A leg trip by Machida put Silva on the mat and a big right hand ended the Brazilian's night.
“I’m very happy to be here. Thiago is tough. But today I was better than him," said Machida, who credited his strong fan support in Las Vegas. "I love my fans in Las Vegas. When I fight here, I feel like it's home.
Jon Jones vs.Stephan Bonnar
It had been 15 months since Bonnar had been in the Octagon. Perhaps there was some rust, but more likely, the undefeated Jones proved that he is a fighter to be reckoned with.
Keeping with the the night's theme, Jones defeated Bonnar by decision (unanimous 30-27, 29-28, 29-28). Jones dropped Bonnar in the first two rounds. Knowing he was down, Bonnar, a Las Vegas transplant, tried for a KO to no avail.
Karo Parisyan vs. Dong Hyun Kim
Parisyan got the win by, yeah you guessed it another decision, (Sidebar: Sadly I'm pretty sure there is no where in Vegas where you could lay down a bet on every fight ending in decision. But if you did tonight you would probably be totally richer than the guy I watched win half a million dollars yesterday at the MGM. Which by the way ranks as one of the coolest things I've seen or probably ever will in Sin City.) but didn't win the crowd.
The veteran fighter was booed heavily following his split decision victory (29-28, 28-29, 29-28). Part of the reaction was for an illegal head kick Parisyan delivered in the decisive third round.
Kim was way better than I expected," Parisyan said. "I'm happy I got the win and the throw on the judo guy.
"I had a tough run last year. I'm back and better than ever now."
Nathan Diaz vs. Clay Guida
If the first bout of the pay-per-view is any indication of how the rest of the night is going to go, the paramedics on hand at MGM better prepared to take care of a lot of patients.
Fans were roaring with satisfaction at the show Guida and Diaz put on.
Like every other match tonight, this one went the distance. Both fighters had opportunities to pull out the victory and the third round featured several wild, all-out moments.
In the end it was the long-haired, super-stoked Guida who recorded the split decision victory (29-28, 28-29, 29-28).
After thanking about every single person he could think of Guida made the proclamation that he’s coming for every fight in the lightweight division.
“It wasn’t petty, but it was a win,” Guida said. “I'm coming up to the top of the lightweight division so get ready for me.”
Undercard bouts (5:00 p.m.)
Jon Fitch vs. Akihiro Gono
Leave it up to the plus 600 underdog to steal the show for the second day in a row.
Akihiro Gono, who came out with an oversized afro at Friday’s weigh-in, easily topped that feat when he and his team came out in wigs and dresses dancing to a Japanese-based song.
The gimmick gained the loudest applause of the night. Unfortunately the charade didn’t pay off for Gono inside the Octagon.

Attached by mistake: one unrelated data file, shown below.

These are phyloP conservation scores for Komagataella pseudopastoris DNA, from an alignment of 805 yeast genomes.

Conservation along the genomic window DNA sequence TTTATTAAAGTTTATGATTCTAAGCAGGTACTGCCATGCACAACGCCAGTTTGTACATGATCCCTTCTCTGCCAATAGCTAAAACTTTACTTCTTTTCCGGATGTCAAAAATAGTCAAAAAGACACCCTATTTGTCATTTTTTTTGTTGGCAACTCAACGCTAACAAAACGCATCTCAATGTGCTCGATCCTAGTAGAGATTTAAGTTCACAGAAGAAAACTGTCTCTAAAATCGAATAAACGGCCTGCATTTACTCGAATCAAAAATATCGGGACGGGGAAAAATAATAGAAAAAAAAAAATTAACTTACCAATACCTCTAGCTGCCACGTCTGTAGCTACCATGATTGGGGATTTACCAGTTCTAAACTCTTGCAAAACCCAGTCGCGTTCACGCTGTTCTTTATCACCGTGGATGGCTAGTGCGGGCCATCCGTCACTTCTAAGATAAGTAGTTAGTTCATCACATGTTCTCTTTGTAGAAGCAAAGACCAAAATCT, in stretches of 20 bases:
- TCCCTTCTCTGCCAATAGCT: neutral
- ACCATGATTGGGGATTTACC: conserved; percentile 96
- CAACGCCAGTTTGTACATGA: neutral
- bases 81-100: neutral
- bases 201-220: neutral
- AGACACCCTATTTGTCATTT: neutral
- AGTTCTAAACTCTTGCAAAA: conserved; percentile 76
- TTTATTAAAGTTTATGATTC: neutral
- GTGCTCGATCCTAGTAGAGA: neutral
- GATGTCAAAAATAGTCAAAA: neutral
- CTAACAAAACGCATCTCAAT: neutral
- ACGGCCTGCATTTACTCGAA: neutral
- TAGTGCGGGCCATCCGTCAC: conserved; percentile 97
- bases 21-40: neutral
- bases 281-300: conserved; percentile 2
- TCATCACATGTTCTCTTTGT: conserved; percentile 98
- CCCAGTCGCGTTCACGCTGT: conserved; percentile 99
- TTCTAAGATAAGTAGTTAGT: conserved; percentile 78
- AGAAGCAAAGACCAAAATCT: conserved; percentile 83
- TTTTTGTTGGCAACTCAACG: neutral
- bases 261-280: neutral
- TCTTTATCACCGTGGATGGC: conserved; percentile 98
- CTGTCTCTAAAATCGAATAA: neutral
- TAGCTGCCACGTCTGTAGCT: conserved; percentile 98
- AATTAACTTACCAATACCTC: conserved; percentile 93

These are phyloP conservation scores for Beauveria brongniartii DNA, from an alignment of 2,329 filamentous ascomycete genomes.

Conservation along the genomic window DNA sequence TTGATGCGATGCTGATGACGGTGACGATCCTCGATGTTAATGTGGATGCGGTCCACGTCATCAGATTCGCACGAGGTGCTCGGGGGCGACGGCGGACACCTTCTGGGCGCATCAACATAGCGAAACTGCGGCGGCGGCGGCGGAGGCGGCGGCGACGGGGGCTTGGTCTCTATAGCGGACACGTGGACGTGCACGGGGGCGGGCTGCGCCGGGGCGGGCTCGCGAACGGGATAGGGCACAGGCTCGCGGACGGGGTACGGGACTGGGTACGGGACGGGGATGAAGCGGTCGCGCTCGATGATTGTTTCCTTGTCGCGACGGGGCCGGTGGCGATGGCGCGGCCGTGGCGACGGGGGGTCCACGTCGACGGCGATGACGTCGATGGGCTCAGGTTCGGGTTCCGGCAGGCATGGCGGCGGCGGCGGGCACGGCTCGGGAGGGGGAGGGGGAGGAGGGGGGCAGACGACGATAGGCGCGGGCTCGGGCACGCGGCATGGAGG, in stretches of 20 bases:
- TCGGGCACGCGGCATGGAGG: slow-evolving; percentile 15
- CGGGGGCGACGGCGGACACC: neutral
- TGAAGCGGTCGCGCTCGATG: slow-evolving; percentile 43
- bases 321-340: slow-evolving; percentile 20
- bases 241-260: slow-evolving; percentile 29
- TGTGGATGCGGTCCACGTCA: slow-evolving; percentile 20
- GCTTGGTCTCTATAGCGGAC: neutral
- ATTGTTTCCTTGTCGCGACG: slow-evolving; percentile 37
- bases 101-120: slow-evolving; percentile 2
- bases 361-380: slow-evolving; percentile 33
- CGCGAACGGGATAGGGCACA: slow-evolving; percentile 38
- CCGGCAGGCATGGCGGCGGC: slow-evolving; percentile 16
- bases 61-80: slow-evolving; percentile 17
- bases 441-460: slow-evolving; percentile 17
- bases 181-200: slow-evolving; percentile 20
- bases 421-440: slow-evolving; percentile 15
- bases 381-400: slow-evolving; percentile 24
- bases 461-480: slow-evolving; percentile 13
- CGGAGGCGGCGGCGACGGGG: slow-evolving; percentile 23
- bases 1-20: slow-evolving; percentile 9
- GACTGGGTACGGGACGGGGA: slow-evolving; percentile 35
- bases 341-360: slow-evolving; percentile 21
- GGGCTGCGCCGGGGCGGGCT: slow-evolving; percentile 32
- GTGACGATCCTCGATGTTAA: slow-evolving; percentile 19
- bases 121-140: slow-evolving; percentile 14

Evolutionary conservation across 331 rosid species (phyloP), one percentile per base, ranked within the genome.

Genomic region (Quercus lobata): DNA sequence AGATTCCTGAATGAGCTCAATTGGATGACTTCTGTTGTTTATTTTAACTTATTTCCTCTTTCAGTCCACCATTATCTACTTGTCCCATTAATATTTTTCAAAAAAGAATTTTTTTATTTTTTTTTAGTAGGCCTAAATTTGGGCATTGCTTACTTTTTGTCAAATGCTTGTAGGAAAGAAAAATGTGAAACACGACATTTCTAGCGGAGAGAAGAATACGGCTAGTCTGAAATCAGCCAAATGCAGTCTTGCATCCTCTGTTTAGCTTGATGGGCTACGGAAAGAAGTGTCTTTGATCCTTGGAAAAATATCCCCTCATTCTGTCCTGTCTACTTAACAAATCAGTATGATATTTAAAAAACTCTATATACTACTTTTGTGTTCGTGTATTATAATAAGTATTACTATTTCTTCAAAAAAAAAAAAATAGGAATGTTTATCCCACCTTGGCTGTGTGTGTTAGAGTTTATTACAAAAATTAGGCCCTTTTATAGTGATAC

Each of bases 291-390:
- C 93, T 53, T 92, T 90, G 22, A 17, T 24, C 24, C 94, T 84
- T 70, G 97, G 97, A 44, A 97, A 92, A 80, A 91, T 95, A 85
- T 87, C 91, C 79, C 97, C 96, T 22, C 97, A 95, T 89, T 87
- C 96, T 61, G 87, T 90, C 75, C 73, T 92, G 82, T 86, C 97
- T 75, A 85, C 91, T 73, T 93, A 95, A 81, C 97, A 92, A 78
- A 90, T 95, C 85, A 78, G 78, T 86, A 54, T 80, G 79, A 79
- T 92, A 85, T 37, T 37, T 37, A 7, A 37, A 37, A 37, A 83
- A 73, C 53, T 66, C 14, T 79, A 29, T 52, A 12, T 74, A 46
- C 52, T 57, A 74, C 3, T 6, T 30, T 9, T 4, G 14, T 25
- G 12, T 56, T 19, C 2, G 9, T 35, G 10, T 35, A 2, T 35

Embattled fighter Jon Fitch — who pumped up the crowd in his own right, walking out to Johnny Cash’s “Rusty Cage” took a unanimous decision (30-27, 30-27, 30-26) in another bout that last three rounds.
"It feels good to get back in the winner's circle," Fitch said. "I'm a little disappointed I didn't finish him. A lesser opponent than Akihiro Gono I would've finished.
Manny Gamburyan vs. Thiago Tavares
Seriously, at this rate White is gonna save a ton of money on all the post fight bonuses. Yet another bout went to decision. But this time it wasn't split as the more aggressive Tavares, who pushed the action with several takedowns and a strong stand-up game, scored a 29-28 win on all three judges scorecards.
"I think I won the three rounds," said Tavares, who improved to 18-3. "I train a lot of stand-up. Now I'm beginning to stay with the stand-up more."
Chris Wilson vs. John Howard
Beer sales have to be going through the roof right now inside the MGM as the third straight match has went the distance. This time, Howard, who nearly finished Wilson in his UFC debut in the second round, walked away with a 29-28, 28-29, 29-28 decision.
Jake O'Brien vs. Christian Wellisch
This fight, just like the first bout went the distance. Wellisch had the crowd in stitches when he walked out to the Culture Club's "Do You Really Want To Hurt Me." But after the third round, Wellisch himself probably needed incisions to close the profuse cut on his nose. In the end, O"Brien scored a 28-29, 29-28, 29-28 victory.
"When I heard them call his name first, I got nervous," O'Brien said. "It was a much needed win."
Matt Arroyo vs. Dan Cramer
Dan Cramer starts his UFC career with a split decision win over Arroyo (29-28, 28-29, 29-28). "I was hoping for a more exciting fight," Cramer said. "But it was great. To fight on a B.J.-GSP card was great. Everything will now seem easier."
Andy Samuelson can be reached at firstname.lastname@example.org or 702-948-7837.